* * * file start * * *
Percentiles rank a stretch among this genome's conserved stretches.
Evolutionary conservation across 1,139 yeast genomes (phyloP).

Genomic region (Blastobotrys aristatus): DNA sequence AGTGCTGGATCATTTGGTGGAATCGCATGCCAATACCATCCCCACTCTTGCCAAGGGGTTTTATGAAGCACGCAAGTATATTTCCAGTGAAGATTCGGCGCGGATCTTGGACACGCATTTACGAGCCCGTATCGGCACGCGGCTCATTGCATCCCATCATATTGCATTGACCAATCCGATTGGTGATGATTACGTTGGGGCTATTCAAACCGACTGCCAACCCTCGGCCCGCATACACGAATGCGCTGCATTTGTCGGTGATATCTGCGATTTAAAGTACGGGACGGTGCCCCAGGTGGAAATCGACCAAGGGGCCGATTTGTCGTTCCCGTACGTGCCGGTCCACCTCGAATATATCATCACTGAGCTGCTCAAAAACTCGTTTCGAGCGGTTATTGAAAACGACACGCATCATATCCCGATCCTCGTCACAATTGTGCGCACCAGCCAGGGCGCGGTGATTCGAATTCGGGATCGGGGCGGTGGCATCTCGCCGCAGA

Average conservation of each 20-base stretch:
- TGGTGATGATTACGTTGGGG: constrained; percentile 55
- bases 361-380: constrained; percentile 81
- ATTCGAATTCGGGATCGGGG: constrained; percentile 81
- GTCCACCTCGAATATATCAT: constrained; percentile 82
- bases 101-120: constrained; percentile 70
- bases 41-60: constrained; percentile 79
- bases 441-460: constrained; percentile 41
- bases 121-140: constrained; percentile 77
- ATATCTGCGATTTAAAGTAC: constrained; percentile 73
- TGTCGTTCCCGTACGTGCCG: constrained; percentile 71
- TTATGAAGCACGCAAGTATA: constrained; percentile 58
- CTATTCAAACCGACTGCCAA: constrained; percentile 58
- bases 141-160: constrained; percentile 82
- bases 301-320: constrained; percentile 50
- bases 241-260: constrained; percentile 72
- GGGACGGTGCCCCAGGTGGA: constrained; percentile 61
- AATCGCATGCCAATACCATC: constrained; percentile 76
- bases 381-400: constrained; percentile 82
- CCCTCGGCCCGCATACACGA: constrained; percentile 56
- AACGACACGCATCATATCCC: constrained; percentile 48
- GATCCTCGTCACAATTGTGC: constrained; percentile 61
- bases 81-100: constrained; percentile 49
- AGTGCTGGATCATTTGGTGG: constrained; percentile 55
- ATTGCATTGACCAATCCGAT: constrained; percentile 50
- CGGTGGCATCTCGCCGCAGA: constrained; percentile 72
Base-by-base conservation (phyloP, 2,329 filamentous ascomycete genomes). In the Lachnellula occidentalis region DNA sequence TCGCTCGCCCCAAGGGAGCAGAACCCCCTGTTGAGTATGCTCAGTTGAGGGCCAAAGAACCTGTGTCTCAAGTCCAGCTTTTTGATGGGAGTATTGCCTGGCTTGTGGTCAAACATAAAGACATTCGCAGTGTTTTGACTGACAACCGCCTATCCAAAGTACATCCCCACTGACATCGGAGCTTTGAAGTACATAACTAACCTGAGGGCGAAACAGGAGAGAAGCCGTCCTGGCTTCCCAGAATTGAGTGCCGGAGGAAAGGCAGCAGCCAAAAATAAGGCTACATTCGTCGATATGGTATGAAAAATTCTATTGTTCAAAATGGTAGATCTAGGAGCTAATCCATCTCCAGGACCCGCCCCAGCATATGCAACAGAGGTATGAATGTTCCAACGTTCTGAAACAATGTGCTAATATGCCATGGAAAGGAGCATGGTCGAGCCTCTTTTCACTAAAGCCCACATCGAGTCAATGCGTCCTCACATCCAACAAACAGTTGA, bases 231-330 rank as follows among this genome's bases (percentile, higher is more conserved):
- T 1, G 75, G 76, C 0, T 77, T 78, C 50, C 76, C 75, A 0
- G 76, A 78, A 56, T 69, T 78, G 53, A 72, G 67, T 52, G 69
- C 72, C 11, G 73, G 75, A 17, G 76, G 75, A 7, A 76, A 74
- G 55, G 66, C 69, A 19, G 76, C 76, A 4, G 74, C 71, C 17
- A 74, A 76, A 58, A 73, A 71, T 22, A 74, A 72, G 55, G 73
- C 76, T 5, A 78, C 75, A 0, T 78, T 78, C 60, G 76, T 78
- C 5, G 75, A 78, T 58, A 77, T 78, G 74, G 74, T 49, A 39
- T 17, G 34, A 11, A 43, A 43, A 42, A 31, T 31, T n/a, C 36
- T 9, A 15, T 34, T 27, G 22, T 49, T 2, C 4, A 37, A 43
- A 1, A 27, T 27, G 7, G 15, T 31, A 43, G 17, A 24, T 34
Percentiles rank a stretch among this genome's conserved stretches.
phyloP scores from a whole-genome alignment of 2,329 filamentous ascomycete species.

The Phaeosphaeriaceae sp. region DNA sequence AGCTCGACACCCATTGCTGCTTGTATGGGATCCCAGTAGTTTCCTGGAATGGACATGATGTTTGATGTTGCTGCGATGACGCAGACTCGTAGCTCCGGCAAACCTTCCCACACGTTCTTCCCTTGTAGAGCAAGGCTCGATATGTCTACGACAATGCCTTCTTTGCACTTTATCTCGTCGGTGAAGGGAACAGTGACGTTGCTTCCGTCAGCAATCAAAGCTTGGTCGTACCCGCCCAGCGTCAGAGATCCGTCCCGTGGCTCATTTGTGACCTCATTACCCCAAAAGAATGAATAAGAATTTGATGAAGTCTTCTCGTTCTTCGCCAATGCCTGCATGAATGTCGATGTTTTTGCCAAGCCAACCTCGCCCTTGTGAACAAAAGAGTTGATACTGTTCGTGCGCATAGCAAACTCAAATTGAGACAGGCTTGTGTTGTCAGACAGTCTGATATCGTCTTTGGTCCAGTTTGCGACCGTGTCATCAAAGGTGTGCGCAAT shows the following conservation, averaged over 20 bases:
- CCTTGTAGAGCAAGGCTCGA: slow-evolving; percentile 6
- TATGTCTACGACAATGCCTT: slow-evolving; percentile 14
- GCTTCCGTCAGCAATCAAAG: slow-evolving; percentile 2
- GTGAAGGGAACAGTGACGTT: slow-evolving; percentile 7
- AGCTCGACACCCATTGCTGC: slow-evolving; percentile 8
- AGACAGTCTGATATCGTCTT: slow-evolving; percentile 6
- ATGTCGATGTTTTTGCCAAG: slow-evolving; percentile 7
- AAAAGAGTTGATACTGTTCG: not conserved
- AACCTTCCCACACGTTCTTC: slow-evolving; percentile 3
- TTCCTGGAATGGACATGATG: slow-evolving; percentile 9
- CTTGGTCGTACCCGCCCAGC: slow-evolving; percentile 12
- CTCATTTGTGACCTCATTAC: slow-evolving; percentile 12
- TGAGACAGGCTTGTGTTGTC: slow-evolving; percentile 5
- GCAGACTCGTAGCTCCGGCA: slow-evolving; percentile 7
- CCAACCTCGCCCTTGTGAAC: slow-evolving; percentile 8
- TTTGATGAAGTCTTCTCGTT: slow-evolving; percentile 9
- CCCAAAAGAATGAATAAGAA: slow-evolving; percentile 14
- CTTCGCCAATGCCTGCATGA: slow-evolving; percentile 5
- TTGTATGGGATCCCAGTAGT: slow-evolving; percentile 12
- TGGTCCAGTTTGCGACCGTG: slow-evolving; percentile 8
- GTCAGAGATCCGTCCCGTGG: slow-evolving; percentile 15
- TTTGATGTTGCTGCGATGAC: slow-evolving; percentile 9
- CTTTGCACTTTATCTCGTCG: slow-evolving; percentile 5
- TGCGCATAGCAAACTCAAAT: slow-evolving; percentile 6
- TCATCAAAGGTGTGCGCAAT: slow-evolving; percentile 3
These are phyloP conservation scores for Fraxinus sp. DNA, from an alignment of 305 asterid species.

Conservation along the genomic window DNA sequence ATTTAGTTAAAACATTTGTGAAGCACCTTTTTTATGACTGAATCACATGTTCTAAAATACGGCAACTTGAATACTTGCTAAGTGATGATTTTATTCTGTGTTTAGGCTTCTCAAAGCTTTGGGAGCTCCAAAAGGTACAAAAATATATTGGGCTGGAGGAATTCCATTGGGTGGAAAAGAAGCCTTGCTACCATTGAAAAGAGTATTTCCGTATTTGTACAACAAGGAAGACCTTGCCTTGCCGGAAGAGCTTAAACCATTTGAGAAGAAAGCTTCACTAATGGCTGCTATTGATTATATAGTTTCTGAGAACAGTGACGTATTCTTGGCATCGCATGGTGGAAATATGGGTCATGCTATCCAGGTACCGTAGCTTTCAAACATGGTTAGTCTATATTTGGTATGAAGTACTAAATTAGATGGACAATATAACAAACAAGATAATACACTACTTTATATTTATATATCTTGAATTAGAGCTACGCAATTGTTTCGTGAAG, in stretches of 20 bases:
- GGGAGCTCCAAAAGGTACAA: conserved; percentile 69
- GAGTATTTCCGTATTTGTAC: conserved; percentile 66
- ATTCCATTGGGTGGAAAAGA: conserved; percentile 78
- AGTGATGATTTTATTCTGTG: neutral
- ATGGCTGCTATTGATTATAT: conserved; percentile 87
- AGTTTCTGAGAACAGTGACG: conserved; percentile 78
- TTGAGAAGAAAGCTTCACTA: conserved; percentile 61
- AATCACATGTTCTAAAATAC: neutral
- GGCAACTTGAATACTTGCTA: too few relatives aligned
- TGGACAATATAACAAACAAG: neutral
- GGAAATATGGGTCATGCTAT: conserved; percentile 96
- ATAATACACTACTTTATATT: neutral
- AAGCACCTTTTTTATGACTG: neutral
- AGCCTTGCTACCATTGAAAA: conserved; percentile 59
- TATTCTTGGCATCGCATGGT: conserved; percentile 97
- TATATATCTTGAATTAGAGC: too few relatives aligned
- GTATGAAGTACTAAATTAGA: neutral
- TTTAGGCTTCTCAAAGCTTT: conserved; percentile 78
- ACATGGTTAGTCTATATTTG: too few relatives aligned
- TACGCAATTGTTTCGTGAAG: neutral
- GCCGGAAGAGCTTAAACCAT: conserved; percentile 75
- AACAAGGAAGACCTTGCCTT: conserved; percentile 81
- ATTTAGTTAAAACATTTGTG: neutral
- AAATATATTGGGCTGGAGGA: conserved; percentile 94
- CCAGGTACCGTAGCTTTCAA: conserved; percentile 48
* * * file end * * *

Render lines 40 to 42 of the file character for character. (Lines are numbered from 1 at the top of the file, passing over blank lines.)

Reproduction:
- A 1, A 27, T 27, G 7, G 15, T 31, A 43, G 17, A 24, T 34
Percentiles rank a stretch among this genome's conserved stretches.
phyloP scores from a whole-genome alignment of 2,329 filamentous ascomycete species.